| Caroline Knight
Why Was My Pap Smear Test Painful?
Was is supposed to be like this?
Pap smear tests are not something we women look forward to. However, if we are to keep on top of the kind of cellular changes that can lead to cervical cancer, we may view them as a necessary part of female life. Fortunately we don’t need to have them very often – once every three to five years suffices, provided we haven’t got a history of abnormal cells. Although it can be an uncomfortable experience, should a Pap smear test be painful?
Let’s get straight to the point: under normal circumstances, the answer is no. However, we all have differences in our physiology and some of us have conditions that can make these things more difficult - or even painful. This article will address some of the possible reasons your Pap smear test hurt more than it should.
Why was your Pap smear test painful?
There are a few reasons you might have had a painful smear test. Below are the most likely causes:
Cervical ectropion/cervical erosion
Cervical ectropion (otherwise known as cervical erosion) is the name for when glandular cells (soft cells) have grown on the outside of your cervix. These cells normally grow inside the cervix, but in this instance they start to proliferate on the outside of it. The external glandular cells are more fragile and sensitive than those located inside your cervix, hence the pain during a cervical screening. If you’ve got cervical erosion, your Pap smear could make you bleed more than normal.
Cervical ectropion happens because of fluctuating estrogen levels, being pregnant, or on hormonal medication such as the contraceptive pill. It usually goes away on its own, and you may not even know you’ve got this until you get a cervical cancer screening. However there might be signs such as unexpected spotting or discharge.
A tilted uterus
You won’t have any symptoms of a tilted uterus (also known as a retroverted uterus). The first you might find out about it is when you have a painful Pap smear test. A tilted uterus means that your cervix is tilted slightly in the direction of your back. In other words, it is positioned more upwards than normal. This isn’t a problem, but it can make smear tests more challenging to conduct… so you might experience pain.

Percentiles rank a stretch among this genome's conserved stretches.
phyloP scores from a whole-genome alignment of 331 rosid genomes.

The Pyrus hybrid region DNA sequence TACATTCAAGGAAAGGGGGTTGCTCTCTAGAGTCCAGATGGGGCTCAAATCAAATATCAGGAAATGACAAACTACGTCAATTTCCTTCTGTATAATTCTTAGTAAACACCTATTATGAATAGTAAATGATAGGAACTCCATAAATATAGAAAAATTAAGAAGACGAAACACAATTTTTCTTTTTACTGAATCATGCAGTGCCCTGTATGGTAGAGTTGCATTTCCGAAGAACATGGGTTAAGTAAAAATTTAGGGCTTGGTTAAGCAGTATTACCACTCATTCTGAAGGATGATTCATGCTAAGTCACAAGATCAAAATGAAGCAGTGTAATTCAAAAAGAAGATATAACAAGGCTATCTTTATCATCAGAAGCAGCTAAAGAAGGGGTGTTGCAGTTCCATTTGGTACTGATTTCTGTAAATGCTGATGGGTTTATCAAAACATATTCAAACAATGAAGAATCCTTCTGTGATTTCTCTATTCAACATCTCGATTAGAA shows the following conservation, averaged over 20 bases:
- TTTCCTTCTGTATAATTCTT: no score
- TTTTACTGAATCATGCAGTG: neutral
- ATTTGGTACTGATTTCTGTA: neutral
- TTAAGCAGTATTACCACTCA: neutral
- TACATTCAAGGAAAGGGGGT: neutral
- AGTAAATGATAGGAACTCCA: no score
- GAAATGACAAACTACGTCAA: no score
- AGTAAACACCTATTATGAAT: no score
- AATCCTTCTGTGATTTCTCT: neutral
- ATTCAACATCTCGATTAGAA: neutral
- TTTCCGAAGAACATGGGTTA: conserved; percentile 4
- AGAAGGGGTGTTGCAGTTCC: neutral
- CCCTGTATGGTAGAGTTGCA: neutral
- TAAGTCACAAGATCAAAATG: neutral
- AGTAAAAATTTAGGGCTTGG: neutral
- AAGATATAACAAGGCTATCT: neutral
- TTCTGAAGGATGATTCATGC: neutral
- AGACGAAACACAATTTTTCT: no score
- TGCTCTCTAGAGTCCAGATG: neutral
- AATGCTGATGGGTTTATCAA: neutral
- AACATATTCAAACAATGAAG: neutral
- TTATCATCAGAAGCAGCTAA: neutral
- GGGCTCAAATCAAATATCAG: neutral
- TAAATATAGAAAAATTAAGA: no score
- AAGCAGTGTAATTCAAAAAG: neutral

Due to the position of the cervix, your Doctor or nurse might find it tricky to access. Obviously this can get quite uncomfortable as they try different angles and move the speculum around. They might have to ask you to move into different positions, like sitting on your hands so that they can more easily locate the cervix.
Vaginismus or Vulvodynia
If you have either condition, you might find Pap smear tests painful. With vaginismus, you fear penetration and any attempt at it causes you severe anxiety. As a result your vaginal muscles can clamp shut involuntarily, making penetration difficult or painful. As smear tests can be a cause of anxiety, it’s highly likely that women with vaginismus will find them impossible or very painful. It is important to be honest with your Doctor or nurse so that they don’t inadvertently hurt you during the smear test.
If you have vulvodynia, even the slightest touch or pressure can cause you pain in the vulvar region. This is not normal and should be diagnosed by a specialist. Women with vulvodynia will undoubtedly experience painful Pap smear tests, so it is important to inform your practitioner of this condition so that they can help you through it.
Aside from the above, you should not experience painful smear tests. A certain degree of discomfort is normal, but anything more than that indicates that there is some kind of problem. That’s why it’s important to highlight any pain you feel during your smear test, and to consult your healthcare provider to explore further diagnoses if necessary.